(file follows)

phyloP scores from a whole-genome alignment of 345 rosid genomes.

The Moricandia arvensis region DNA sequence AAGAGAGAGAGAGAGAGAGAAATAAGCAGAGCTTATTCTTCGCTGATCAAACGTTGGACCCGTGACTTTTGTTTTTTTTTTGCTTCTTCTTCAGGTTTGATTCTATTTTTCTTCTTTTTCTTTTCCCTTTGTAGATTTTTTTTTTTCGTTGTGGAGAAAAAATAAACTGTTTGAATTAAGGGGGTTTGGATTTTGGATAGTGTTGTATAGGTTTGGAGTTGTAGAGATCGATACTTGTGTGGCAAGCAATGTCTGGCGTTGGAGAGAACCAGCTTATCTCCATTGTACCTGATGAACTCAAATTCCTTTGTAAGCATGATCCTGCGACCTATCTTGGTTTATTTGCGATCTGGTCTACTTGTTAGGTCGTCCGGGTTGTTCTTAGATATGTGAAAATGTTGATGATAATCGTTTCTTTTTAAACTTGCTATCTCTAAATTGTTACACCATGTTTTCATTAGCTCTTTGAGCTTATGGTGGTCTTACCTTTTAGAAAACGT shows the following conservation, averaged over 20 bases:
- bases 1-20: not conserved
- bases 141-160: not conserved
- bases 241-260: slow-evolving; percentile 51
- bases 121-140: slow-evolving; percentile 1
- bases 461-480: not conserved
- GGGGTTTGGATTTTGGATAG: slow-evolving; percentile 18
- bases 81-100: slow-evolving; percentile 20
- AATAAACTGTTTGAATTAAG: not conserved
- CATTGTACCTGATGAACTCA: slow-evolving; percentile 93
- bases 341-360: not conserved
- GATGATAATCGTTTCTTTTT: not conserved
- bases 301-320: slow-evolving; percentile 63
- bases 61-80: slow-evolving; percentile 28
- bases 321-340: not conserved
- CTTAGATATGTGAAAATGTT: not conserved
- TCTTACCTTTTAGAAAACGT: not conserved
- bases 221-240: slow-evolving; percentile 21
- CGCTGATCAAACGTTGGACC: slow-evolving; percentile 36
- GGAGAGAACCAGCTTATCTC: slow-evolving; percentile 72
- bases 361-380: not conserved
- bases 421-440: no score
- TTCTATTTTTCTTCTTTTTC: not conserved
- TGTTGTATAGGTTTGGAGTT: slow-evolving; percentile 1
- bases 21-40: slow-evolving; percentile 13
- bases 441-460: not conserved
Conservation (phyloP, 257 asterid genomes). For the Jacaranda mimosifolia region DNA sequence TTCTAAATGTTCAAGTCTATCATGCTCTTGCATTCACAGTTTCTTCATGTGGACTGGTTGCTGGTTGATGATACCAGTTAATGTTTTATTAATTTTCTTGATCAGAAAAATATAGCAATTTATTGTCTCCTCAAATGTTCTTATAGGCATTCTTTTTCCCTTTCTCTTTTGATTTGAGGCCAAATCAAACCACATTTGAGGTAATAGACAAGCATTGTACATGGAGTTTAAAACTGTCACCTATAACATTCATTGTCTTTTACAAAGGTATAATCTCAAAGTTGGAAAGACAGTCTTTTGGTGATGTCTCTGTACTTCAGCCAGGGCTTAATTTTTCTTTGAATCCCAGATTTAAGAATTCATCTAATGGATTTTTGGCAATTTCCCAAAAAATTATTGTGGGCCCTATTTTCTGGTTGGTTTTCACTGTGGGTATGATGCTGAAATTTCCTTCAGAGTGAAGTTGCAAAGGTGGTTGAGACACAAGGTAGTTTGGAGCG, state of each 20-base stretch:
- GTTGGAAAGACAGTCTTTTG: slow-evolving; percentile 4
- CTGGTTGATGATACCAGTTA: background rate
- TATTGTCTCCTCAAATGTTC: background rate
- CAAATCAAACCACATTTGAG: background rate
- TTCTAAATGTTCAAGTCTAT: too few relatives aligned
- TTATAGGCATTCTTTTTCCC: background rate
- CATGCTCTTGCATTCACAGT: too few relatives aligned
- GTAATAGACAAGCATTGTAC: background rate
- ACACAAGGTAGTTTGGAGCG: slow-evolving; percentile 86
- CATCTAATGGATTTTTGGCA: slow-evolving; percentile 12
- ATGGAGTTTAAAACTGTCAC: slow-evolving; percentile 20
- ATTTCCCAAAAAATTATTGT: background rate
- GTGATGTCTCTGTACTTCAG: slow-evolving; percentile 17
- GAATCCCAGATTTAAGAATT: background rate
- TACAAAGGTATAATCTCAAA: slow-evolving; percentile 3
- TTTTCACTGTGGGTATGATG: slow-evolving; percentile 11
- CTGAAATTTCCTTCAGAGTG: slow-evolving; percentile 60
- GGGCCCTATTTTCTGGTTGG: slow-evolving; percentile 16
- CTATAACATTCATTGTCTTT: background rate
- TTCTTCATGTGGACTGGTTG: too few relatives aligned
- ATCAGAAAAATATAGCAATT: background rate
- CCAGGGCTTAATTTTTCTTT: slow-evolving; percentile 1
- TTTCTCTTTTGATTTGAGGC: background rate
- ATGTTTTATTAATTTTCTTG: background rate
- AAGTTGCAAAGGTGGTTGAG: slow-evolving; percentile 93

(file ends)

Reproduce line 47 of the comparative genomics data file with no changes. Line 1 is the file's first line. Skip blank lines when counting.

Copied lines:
- CTATAACATTCATTGTCTTT: background rate